With its tortured romance and soaring choreography, John Cranko’s “Onegin” feels right at home on the Royal Opera House stage. Cranko famously toyed with Pushkin’s plot when adapting the poet’s nineteenth-century verse-novel into a ballet back in 1965; even more famously he passed over Tchaikovsky’s opera “Eugene Onegin” when choosing his score, instead setting his work to a mish-mash of lesser-known Tchaikovsky variations. An element Cranko preserved from both works, however, was the pathos that cloaks Tatiana’s eventual rejection of Onegin—something the Royal Ballet takes to new heights here with an inspired and heart-wrenching final scene.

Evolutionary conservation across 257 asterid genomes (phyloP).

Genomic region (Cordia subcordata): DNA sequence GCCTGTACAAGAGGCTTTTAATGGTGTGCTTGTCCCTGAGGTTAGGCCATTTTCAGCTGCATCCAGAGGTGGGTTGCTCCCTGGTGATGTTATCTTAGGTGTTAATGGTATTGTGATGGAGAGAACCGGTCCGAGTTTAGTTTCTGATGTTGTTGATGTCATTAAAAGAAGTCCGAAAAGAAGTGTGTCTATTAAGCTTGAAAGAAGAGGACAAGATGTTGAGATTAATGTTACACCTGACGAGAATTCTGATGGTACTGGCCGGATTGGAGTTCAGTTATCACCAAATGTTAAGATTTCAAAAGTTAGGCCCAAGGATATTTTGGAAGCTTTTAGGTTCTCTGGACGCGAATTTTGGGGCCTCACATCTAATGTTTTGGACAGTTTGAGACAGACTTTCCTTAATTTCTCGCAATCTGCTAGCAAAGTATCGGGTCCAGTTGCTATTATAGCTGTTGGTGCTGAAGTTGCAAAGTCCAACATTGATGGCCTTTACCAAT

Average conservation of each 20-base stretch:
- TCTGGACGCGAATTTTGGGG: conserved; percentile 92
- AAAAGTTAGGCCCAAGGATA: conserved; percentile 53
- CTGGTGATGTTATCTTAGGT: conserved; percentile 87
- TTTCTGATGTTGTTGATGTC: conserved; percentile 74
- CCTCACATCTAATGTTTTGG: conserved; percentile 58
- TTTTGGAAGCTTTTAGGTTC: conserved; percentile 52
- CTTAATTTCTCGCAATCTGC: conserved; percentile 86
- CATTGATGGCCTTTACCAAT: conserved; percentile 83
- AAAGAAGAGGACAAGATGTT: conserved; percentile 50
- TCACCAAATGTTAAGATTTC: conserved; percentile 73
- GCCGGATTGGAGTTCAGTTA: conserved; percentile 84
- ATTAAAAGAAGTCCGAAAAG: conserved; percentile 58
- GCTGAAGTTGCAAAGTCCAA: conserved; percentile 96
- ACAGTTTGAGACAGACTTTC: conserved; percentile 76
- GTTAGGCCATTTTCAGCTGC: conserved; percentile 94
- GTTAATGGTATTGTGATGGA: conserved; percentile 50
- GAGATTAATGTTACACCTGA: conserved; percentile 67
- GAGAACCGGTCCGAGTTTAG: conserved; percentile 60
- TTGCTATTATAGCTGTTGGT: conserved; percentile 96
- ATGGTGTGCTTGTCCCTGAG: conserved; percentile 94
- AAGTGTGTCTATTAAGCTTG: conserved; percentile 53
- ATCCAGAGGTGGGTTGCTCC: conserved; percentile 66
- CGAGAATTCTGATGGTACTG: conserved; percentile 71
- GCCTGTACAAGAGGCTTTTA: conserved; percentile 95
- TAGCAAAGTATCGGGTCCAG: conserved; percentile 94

Marianela Núñez and Thiago Soares in the Royal Ballet's “Onegin.” Photograph by Tristram Kenton
When a choreographer takes on volcanic and iconic works from American musical giants like Leonard Bernstein and John Adams one move they could take is to cool them down with a couple of more soothing European works in between.Continue Reading